Many people are attracted to the idea of changing the world for the better. Some like to make a positive change by donating their money to a cause that’s important to their lives while others choose to donate their time volunteering.
If you want to retain those who choose to volunteer, you must provide them with a positive volunteer experience both during, and after, their time working with you. In the same way that most people aren’t going to give their best at a job where they don’t feel appreciated, volunteers will likely be less willing to donate their time to a nonprofit that doesn’t make them feel valued and appreciated.
The most frequent causes of burnout are tied to how staff is managed: unfair treatment, a lack of clarity, and unmanageable workload and time pressure. Volunteers are, in many ways, members of your nonprofit’s staff and you should do everything in your power to prevent them from burning out.
Providing a good volunteer experience and retaining your volunteers becomes even more important during the COVID-19 pandemic as people seek ways to help others. Volunteer opportunities are a perfect way to help this goal.
If there are opportunities for in-person volunteering, people need to feel safe and be provided with necessary equipment. In addition, it is helpful to provide virtual volunteer opportunities to allow people who don’t feel comfortable going outside a chance to share their skills. Below, we’ll walk you through three different tactics you can use to prevent volunteer burnout and provide a positive experience for your volunteers.
3 Tips to Prevent Volunteer Burnout
1. Optimize Volunteer Recruitment and Onboarding
Many volunteers quit because of a poor fit with the nonprofit or poor utilization of their skills. Volunteers are critical to the success of your nonprofit, and without their support you risk losing the necessary manpower to host events, appeal to donors, and ultimately fulfill your mission.
For that reason, it’s important you take a focused, comprehensive approach to volunteer recruitment and onboarding. Volunteers should, through training and orientation, understand everything they need to about your nonprofit to do their job well.
To start, take your initial volunteer recruitment message and think carefully about how it relates to your nonprofit’s core values, mission, branding, voice, and tone. Then, consider the type of volunteer you want to attract. Aside from someone who shares your mission and values, you should also screen for other qualities with questions like:
- Personality: Do you want charismatic volunteers? Are you looking for people who easily work as part of a team? Does your volunteer experience dictate that people get their hands dirty?
- Prior history: How much volunteering experience do you want each person to have? What sort of job experience is important for this volunteer position?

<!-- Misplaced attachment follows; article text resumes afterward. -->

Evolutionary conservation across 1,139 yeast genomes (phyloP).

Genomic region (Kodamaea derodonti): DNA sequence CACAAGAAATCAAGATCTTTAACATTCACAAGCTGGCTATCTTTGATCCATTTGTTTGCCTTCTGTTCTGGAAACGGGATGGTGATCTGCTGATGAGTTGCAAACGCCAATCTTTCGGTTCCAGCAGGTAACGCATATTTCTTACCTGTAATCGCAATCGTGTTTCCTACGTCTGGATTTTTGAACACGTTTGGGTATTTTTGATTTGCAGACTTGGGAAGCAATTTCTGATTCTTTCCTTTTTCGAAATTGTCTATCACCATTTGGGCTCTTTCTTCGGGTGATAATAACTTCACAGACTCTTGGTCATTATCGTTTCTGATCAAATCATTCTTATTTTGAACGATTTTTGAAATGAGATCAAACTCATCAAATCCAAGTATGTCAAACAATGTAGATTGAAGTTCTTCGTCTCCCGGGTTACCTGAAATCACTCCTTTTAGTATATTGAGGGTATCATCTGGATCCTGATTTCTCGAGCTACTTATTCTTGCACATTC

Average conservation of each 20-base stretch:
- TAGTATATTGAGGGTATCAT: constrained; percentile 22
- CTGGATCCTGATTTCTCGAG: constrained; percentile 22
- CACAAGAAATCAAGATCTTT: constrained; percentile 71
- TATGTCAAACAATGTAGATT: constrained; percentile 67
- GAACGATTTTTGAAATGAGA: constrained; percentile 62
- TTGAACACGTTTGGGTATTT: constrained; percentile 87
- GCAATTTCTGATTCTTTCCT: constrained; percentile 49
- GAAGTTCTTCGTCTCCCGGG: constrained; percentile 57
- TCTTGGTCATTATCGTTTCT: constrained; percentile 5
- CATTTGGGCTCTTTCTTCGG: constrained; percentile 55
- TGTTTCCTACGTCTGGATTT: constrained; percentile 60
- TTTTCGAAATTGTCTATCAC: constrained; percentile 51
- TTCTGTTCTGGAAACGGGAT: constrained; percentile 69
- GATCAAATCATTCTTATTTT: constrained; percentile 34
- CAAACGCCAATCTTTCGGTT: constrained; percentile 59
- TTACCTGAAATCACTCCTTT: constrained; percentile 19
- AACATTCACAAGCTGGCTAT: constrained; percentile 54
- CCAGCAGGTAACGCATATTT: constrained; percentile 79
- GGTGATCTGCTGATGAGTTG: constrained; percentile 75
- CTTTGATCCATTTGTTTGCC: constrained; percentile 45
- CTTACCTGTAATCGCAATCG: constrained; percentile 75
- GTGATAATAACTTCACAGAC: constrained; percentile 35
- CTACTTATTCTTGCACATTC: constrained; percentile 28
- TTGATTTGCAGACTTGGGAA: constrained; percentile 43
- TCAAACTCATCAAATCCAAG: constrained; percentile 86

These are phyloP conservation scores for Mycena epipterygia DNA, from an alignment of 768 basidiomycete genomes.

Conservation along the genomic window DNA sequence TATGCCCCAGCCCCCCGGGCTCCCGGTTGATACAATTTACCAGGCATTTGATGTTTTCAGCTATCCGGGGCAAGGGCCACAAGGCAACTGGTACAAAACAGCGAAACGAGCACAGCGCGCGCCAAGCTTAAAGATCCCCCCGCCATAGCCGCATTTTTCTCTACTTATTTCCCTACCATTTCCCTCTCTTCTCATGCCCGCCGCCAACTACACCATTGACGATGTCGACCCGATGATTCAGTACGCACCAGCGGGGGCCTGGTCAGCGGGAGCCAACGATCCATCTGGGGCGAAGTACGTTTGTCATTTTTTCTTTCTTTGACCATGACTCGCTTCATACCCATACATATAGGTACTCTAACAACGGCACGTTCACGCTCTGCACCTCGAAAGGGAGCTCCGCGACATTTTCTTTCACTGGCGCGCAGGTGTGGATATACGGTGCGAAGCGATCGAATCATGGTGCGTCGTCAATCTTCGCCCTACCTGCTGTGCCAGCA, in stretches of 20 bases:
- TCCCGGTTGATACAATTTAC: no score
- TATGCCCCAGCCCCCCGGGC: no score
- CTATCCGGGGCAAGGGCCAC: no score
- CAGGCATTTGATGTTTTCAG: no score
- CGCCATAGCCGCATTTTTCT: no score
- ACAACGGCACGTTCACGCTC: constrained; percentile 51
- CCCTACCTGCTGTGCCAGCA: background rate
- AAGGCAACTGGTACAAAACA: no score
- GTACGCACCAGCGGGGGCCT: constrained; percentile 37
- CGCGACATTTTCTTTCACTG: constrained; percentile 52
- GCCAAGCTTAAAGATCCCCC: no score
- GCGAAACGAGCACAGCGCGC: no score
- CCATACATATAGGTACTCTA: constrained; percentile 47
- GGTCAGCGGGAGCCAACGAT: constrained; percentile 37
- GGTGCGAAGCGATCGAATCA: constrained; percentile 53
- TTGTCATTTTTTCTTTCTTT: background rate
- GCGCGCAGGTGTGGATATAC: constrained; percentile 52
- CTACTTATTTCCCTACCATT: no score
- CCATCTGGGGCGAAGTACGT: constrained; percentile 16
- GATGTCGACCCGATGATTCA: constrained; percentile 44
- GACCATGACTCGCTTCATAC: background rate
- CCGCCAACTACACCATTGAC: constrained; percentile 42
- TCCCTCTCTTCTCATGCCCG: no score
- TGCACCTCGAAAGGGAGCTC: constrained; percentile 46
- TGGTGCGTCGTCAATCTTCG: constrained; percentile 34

- Goals: What does the volunteer want to accomplish by working with you? What do you want to accomplish with the help of your volunteers?
- Skills and talents: What sort of qualifications does your ideal volunteer have? What sort of interpersonal, technical, and professional skills do they possess?
With a solid idea of who you want to recruit and what you want to recruit them for, your next step is to draft your volunteer opportunity description. Focus on why a volunteer might be interested in a particular position.
Maybe the volunteer experience looks good on a resume, or maybe they can gain essential skills through their volunteer work. Make sure you also include as much information about the position as possible, including responsibilities, expectations, start and end dates, and location.
From there, determine how you’ll promote the volunteer opportunities. You could host a booth at a career festival, collaborate with other organizations and community groups, or take out web, print, or radio ads. Social media is also an excellent resource for promoting your volunteer opportunities.
With your recruitment process locked down, you should also examine how you onboard new volunteers. Focus on how they can fulfill the responsibilities outlined in the description, and provide them with the necessary training to accomplish the job.
A successful onboarding process should introduce new volunteers to your internal staff, other volunteers, and the leaders in your organization. It should also incorporate them into your volunteer database, providing leadership with everything it needs to know about who they are. To that end, you may also consider having someone on your board personally welcome new volunteers through an orientation seminar of some kind.
Your goal here isn’t just to teach people how they can help your nonprofit. You want them to feel as though they’re part of a community. You want to give them the tools they need to represent your brand and evangelize your mission, and inspire them to do so.
Create volunteer onboarding toolkits you can pass out to new arrivals. This kit should include the following information:
- An overview of your organization, including mission, vision, values, and core objective
- Tips for speaking about your nonprofit in public
- Brand guidelines for posting on social channels